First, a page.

We recruited undergraduate medical students in their fourth year of the six-year curriculum at a central London university medical school using convenience sampling based on their availability during the study period (January to April 2008). Inclusion criteria required having no previous laparoscopic experience, either in simulation or in a real OR. In an e-mail that we sent to the entire year group, we encouraged all students who met the inclusion criteria to self-report their experience and availability for the purpose of this study to the study coordinator (P.S.). From the potentially suitable 60 students who agreed to participate, we selected 18 using a random, computer-generated list.
We used medical students as a proxy for surgical trainees to ensure that participants were true surgical novices who had never had any previous opportunity to perform the surgical procedure; the resultant unfamiliarity would thus provide the intended level of stress. We also ensured that no participant had any history of psychological or physiological illness that could affect his or her heart rate (HR). (The study coordinator elicited such information from the participants at the time of their recruitment.) We informed all participants that their scores would be kept strictly confidential and would not be used for any formative or summative assessment purpose.
Informed consent was obtained from the 18 participants, and ethical approval was granted by the St. Mary's Hospital local ethics committee. (This study was part of a larger research program24; we have not reported data and analyses related to trait EI elsewhere.)
Trait emotional intelligence: TEIQue short form.
We assessed trait EI using a paper version of the validated TEIQue short form (TEIQue-SF).18 The TEIQue-SF consists of 30 self-report items (available at http://www.psychometriclab.com), which are answered on a seven-point Likert scale (1 = completely disagree to 7 = completely agree). Item ratings are summed to derive an index of global trait EI, which can range from a minimum of 30 to a maximum of 210 (or from 1 to 7, if items are rescaled). In addition to the global score, the TEIQue-SF yields scores on four trait EI factors:
- Emotionality covers empathy, emotional perception, emotional expression, and relationships (example item: “Expressing my emotions with words is not a problem for me”).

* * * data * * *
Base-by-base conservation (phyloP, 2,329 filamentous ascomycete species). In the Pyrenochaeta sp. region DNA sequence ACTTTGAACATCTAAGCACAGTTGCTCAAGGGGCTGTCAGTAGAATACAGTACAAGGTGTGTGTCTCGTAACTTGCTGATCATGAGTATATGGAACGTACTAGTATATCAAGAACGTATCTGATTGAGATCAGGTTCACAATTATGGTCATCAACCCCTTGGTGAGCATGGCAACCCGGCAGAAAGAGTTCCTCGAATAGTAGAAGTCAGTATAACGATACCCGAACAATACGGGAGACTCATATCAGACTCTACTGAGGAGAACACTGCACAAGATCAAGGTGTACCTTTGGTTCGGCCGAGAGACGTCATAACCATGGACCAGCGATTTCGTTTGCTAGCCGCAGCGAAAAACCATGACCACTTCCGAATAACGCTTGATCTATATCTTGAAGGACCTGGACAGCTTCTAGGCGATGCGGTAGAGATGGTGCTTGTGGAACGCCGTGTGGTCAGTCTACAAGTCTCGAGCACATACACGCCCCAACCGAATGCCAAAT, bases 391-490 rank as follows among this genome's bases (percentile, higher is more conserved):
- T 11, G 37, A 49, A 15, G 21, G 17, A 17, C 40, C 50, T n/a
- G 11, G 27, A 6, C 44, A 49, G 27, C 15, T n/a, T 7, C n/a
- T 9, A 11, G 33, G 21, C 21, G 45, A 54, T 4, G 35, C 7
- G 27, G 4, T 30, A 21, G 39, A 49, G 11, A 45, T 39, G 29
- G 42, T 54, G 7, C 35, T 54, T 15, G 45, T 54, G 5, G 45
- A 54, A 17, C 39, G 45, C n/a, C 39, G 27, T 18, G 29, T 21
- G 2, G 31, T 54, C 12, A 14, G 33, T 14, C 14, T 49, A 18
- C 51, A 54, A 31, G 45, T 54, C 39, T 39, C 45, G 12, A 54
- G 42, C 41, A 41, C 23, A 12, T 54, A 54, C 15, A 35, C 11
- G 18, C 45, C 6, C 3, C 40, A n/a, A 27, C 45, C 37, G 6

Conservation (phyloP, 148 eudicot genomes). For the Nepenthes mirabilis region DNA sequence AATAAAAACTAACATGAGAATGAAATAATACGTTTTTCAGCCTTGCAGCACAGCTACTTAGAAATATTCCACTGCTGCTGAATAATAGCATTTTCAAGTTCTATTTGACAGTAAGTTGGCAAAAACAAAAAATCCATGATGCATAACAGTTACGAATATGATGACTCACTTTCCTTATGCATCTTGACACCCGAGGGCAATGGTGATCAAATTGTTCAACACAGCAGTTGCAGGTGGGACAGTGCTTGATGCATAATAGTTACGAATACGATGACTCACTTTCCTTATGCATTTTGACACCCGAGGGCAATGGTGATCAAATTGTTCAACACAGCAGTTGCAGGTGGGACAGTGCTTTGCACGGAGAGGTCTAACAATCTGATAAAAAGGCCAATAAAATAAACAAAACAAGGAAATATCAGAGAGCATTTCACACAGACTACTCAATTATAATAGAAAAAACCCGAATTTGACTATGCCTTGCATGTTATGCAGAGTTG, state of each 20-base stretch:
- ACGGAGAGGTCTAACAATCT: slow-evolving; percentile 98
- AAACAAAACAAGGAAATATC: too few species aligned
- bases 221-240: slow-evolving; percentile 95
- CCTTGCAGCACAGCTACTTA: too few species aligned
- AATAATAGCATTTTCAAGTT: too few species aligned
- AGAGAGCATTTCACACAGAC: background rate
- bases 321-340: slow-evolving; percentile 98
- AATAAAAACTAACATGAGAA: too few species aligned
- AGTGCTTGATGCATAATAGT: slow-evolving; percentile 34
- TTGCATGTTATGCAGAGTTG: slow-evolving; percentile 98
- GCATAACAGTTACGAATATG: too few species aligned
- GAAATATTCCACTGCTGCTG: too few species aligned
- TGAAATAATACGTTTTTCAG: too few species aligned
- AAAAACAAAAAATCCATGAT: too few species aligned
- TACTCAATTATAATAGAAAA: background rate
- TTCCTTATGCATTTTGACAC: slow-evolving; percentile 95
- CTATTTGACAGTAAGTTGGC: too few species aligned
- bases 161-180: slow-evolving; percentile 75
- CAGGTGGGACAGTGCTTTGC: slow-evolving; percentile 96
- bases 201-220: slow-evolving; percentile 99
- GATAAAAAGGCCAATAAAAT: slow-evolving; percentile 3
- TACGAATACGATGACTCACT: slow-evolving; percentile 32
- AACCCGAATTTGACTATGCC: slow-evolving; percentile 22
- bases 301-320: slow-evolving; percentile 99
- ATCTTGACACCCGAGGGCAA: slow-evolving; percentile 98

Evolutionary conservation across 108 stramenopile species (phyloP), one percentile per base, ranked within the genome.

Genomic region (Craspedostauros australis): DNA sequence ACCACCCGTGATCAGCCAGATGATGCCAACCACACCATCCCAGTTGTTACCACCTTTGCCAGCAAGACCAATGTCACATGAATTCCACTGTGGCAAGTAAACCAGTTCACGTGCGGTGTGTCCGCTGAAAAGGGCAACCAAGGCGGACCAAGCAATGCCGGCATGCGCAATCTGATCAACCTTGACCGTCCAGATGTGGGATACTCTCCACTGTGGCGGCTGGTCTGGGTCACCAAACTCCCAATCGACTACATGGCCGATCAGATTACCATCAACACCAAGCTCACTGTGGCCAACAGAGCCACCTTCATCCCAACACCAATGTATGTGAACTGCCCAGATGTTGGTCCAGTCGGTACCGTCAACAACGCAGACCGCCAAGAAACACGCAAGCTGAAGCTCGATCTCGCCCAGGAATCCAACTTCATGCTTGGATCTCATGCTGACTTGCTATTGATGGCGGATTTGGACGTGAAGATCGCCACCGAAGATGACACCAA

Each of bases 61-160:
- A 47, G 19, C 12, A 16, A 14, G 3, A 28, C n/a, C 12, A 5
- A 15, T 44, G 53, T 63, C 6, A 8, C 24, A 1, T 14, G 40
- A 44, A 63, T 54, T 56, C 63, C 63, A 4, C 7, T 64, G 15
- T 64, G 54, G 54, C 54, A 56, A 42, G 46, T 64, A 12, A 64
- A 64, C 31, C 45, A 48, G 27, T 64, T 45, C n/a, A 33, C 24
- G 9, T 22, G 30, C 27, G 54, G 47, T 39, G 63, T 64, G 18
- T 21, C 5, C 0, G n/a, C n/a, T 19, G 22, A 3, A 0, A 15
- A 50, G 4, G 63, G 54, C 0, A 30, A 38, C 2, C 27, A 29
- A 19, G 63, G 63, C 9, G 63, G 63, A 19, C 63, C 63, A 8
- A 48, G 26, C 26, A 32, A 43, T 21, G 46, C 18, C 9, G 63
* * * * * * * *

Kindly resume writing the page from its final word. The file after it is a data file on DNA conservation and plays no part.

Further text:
- Sociability covers assertiveness, emotional management, and social awareness (example item: “I would describe myself as a good negotiator”).
- Self-control covers impulsiveness, emotion control, and stress management (example item: “On the whole, I am able to deal with stress”).
- Well-being covers optimism, self-esteem, and happiness (example item: “On the whole, I am pleased with my life”).
The TEIQue-SF has been widely used across a variety of populations, countries, and task domains, with high reliability (typical Cronbach alphas >0.80) and extensive validation evidence.25,26 The TEIQue-SF took participants five to eight minutes to complete in this study.
Subjective stress: State-Trait Anxiety Inventory.
We used a paper version of the validated short form of Spielberger's State-Trait Anxiety Inventory (STAI) to measure subjective level of stress.27 This six-item questionnaire captures cognitive, emotional, and physical responses to stress. (Anxiety is a stress response—hence, our use of an anxiety measure.) It has been validated for use in surgical settings in previous studies.7,28 Participants rated each of the six items on a four-point scale (1 = not at all to 4 = very much), resulting in a minimum score of 6 and a maximum score of 24. Higher scores indicate greater levels of stress. This short form of the STAI took participants two minutes to complete at each of three administrations during the study.
Objective stress: HR.
It is important to assess stress objectively as well as subjectively, particularly because participants may lack the insight to self-report it accurately.9,28 For this reason, we incorporated HR to measure objective levels of stress. HR was captured by a Polar s710i HR monitor (Polar Electro, London, UK) in the form of a simple chest strap worn by the participants throughout the task. Participants also wore a sports watch that picked up the signals from the HR monitor and collected the data wirelessly. This provided a continuous measure of HR throughout the procedure from which we extracted the mean and maximum HR.